I should have included this in my previous post, but, honestly, I never get to use the word dichotomy anywhere that doesn’t seemed forced (like plethra), so I felt this needed it’s own article.
I’m a North American boy… grew up near Canada, visited Mexico a few times, but mainly hung in the mid-west of the US of A. I’ve been to both coasts a few times. Why is that meaningful? Well, it probably isn’t, but it should give you context to my point of view. My conclusions may just be based on uninformed perspectives/experiences.
What was most apparent when I stepped out of the airport in Bangalore was the extreme dichotomy of wealth. Bangalore is one of the fastest growing tech centers in the world with all of the megacorporations present. Driving down any street will reveal multi-million dollar homes/buildings next to squaler and poverty. Two of the wealthiest men in the world are brothers who head some concrete/building corporation in India (billion$). India’s long past is based on a rigid class system. I’ve been told that it is slowly and quickly (depending on where – again, dichotomy of social norms) being replaced by a society following a western free-enterprise approach. But the growing pains are obvious. There are beggers, there are homeless just as you will find in any major city around the world.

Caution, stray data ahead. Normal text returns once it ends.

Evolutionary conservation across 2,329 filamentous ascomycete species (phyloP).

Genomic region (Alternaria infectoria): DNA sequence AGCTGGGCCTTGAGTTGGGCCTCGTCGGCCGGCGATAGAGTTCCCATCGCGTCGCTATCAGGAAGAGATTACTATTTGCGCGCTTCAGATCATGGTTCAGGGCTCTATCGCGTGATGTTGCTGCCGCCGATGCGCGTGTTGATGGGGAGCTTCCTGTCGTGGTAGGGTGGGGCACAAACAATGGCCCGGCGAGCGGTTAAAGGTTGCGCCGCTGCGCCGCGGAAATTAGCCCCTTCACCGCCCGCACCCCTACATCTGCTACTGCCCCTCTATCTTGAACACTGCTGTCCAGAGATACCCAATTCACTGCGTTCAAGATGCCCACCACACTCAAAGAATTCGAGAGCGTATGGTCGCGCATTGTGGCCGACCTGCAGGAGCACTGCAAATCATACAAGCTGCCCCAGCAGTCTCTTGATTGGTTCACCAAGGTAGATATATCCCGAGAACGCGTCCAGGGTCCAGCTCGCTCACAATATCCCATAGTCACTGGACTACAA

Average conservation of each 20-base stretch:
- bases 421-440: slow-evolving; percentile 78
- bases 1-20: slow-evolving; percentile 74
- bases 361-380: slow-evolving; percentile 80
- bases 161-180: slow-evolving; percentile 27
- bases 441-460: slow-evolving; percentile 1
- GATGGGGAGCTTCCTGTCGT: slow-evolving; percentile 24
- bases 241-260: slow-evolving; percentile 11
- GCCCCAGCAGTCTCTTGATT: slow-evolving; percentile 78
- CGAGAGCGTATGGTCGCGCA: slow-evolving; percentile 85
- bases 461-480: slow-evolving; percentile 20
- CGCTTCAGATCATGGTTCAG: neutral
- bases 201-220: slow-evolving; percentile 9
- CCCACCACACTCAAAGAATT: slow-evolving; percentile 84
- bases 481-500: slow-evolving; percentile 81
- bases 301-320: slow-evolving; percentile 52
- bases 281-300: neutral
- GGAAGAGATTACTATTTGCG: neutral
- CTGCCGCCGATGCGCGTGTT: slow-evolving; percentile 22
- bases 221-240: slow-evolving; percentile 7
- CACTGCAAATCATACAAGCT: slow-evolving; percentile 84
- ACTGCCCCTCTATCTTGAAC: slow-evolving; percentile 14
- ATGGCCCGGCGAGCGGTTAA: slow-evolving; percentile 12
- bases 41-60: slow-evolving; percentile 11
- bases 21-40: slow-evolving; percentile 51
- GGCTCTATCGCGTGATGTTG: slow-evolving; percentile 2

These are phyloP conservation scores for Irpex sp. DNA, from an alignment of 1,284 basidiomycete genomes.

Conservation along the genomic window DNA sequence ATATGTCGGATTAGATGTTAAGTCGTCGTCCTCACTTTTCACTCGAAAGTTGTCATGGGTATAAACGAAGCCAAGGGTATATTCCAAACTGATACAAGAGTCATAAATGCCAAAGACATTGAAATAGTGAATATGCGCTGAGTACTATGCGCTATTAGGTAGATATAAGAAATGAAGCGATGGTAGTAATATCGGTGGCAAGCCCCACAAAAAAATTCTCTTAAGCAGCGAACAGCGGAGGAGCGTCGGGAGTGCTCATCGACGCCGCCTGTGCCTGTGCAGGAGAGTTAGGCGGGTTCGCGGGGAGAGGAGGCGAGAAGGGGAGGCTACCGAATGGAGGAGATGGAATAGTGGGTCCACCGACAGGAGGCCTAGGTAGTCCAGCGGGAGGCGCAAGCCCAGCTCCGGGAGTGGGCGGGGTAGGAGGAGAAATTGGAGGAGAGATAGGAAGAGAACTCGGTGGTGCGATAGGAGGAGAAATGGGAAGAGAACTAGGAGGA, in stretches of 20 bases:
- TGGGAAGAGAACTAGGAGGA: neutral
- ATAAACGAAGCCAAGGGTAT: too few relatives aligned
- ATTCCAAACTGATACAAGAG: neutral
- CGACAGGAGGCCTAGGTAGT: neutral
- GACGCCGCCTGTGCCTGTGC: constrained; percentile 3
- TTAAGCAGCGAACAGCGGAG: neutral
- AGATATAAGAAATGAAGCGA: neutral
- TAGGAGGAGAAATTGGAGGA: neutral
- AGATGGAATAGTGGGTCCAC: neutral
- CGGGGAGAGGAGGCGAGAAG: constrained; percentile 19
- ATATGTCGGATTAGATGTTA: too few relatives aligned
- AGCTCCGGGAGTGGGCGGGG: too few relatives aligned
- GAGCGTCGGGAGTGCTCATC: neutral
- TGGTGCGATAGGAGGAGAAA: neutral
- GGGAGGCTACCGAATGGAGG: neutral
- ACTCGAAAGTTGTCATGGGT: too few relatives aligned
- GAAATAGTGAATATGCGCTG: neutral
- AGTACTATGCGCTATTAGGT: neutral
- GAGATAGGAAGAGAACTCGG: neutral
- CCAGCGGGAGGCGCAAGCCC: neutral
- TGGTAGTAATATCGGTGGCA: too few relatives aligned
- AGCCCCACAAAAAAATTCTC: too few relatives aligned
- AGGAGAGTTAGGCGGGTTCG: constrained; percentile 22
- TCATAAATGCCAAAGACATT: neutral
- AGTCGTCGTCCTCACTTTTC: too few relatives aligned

Here’s the difference for me… when I meet poor, impoverished in the US and surrounding areas, it’s more common to see the look of failure in their eyes. In these people, they’ve given up, perhaps due to a feeling that society has given up on them. In Bangalore, I did not see that. The poor did not have much, but they were not defeated. They still had the look of hope in their eyes.
I don’t draw any conclusions here… they have a strong sense of faith (varied across the areas), corrupt government, poor health standards and a growing sense of have’s/have not’s, but how is that really different from here?